Hey friends, we need to talk.
What, you ask, is so urgent?
BISEXUALITY. That’s what.
Now, don’t get nervous. I know it’s scary, but this needs to happen. Are you ready? Here goes.
First things first: WE EXIST! Widespread denial of bisexuality isn’t just an issue among heterosexuals, but it is an endemic and pernicious problem within the LGBTQ community as well. Bisexual invisibility and erasure stems from a lot of internalized homophobia and misogyny, and that has very real consequences for people’s identities and relationships, including my own.
Among bisexual men and women, there’s a whole range of experiences out there. We come in all different shapes, sizes, hairstyles, AND genders. If this is new information for you, don’t worry, even the New York Times was confused about it. Some bisexuals date women/feminine-of-center people most of the time, others date men/masculine-of-center people most of the time, while still others like a nice mix of everything. There’s no magic bisexuality threshold. If one person’s mix is 50/50 and another’s is 90/10, neither one is more authentically bisexual than the other. Some are monogamous, and some are polyamorous — just like straight and gay people! All of us think it’s none of your damn business.
In my experiences as a femme, monogamous, bisexual cis woman, I feel I operate in two spaces simultaneously. The first presumes heterosexuality, and my heterosexual experiences sometimes allow me to safely navigate within this space towards acceptance with open arms. The second presumes homosexuality, within which I’m constantly trying to prove that I’m queer enough to be part of the club. When I try to be upfront about my bisexuality in either realm, I get tossed between the two.
In the volley back and forth, one message becomes abundantly clear: if you’re a woman, the straight world fetishizes you. The queer world doesn’t trust you. If you’re a man, they think you’re just transitioning towards gay. Both think you’re probably a liar and unsure of what you want.
It was that distrust and erasure of bisexuality that made my coming out process take three times longer than it should have. Between the ages of 14 and 21, every passing crush meant its own miniature identity crisis. Even with all the sexuality trainings I went through with my high school’s gay-straight alliance I couldn’t shake my own deeply internalized ideas about bisexuality; that bisexuality was for people who wanted attention or for those who weren’t ready to come out yet as gay. My parents were supportive when I came out to them at 17, but then I started seriously dating a woman at 21, they freaked out as if I was kidding for the past four years. They’re incredibly supportive now, but it was a process.
As I grew more comfortable and open about my sexuality, I eventually met other super awesome, comfortable, and open bisexual men and women. I also encountered a LOT of really stupid stuff – ranging from the straight boys who’d tell me how hot it was to the lesbians who treated me like the Imaginary Awful Slutty Cheating Bisexual Girl Who Is Probably Straight Anyways. I reached a point where I considered dropping “bisexual” altogether because it had too much baggage. Queer and pansexual didn’t really resonate with me at the time, so I tried to be creative with half-gay and doublesexual, but neither of those really stuck.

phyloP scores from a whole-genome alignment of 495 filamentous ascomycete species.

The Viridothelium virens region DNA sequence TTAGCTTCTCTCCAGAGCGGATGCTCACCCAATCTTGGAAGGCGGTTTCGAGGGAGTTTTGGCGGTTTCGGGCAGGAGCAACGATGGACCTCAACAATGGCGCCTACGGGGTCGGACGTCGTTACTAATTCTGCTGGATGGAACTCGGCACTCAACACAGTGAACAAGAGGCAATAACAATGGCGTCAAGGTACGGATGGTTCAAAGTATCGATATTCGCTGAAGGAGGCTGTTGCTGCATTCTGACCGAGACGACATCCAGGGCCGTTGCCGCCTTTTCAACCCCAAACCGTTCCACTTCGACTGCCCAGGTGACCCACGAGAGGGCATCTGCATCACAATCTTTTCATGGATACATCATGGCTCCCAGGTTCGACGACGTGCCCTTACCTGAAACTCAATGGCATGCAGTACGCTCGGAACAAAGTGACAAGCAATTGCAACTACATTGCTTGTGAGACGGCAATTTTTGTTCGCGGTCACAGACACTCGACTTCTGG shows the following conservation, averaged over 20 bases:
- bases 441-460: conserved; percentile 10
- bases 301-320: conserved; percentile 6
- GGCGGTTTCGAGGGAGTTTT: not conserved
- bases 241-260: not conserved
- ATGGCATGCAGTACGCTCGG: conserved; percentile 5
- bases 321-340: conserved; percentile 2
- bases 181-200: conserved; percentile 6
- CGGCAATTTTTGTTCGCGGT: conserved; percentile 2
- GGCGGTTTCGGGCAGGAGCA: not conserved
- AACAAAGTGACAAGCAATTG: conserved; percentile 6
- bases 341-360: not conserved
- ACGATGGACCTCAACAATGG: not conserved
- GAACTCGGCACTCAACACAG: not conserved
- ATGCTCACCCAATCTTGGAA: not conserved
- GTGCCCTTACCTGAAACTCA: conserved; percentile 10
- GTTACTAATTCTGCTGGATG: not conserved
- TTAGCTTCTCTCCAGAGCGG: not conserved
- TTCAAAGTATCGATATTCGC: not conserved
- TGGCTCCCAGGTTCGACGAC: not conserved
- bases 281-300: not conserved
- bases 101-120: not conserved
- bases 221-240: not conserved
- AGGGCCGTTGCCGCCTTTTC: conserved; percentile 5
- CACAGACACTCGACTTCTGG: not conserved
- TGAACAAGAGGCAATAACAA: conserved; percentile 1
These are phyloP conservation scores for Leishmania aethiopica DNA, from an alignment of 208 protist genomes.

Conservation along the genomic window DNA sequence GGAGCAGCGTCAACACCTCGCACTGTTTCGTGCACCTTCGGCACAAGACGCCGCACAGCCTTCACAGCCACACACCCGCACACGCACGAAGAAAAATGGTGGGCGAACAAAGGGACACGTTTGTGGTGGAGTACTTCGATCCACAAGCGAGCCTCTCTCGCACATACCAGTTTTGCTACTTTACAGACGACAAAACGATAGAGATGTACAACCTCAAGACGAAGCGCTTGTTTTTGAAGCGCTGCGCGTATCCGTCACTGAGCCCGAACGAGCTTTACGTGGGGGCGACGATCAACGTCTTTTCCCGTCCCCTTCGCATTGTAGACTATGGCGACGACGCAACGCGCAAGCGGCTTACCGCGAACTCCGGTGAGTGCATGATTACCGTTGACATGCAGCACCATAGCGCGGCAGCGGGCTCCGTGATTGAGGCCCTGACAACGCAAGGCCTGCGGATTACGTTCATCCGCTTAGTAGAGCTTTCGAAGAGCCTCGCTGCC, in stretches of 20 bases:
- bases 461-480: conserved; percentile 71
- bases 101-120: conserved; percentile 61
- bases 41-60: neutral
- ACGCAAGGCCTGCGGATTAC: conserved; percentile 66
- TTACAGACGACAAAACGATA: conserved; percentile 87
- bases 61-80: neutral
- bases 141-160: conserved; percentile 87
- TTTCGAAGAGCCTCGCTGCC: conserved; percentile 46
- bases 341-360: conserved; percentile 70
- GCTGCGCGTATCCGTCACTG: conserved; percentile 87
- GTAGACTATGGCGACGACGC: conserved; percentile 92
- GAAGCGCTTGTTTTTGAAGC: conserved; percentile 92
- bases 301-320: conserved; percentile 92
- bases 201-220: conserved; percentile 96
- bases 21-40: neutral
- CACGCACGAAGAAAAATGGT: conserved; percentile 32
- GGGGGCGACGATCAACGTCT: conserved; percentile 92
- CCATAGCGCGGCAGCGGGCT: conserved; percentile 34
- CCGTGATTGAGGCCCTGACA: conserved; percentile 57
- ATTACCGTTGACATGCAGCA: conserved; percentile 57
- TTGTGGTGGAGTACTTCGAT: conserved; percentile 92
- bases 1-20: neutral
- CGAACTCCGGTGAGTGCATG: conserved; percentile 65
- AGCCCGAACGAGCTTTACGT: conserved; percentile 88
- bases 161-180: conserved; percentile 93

Don’t get me wrong. I am realistic about the fact that I get to enjoy straight privilege sometimes. I also realize that bisexual men experience erasure, hatred, and biphobia much more often and in different ways than bi women. However, that doesn’t invalidate or inauthenticate the disorientation, confusion, and fear that I felt while coming out. Neither does it make the harassment I do face less of a problem.
As Mikró Blogol writes, “laws targeting homosexuality don’t make exceptions for the bisexuals who are caught having sex or relationships with members of their own gender.” Neither do individuals. If I walk down the street holding my girlfriend’s hand or give her a kiss in public, my bisexuality doesn’t keep me from getting sexually harassed. It doesn’t make it suck any less, either.
It’s an easy cop-out to say that it’s not as bad for bisexuals because they could just as easily have decided to date someone of the opposite sex. But let’s break that down for a second. “You could just as easily date a (wo)man.” “(S)he’s only bi for attention; (s)he’ll end up with a (wo)man.” Doesn’t that sound strangely like ALL of the heteronormative bullshit that gays and lesbians get?
And speaking of heteronormative bullshit, queer and straight people, I’d like to take this opportunity to answer a few of your more pressing questions:
- No. I’m not going to go back to dating dudes just so you can continue believing in a binary system of sexual orientation.
- No, I don’t date boys and girls at the same time, I’m monogamous. I understand that a lot of your biphobia is actually misplaced polyphobia. That doesn’t make it any better.
- No, I will not have a threesome with you. I have certain criteria for threesomes and hetero-couple-seeks-lesbian-fantasy-experience does NOT fit that list. Neither does I-wanna-watch-my-girlfriend-fuck-another-girl.
- I fall in love and lust with men because I fall in love and lust with men. Not because I’m trying to break a poor lesbian’s heart or submit to the patriarchy.
- I fall in love and lust with women because I fall in love and lust with women. Not because I want the attention.
Just like homophobic comments can push people further into the closet, biphobia encourages people to feel rejected and hide their sexuality. When this rejection comes not just from unenlightened heterosexuals but from the very community we’re supposed to be a part of, it’s especially disorienting. So the next time you catch yourself thinking bisexuals don’t exist, consider this: maybe they do exist and they just don’t want to tell you.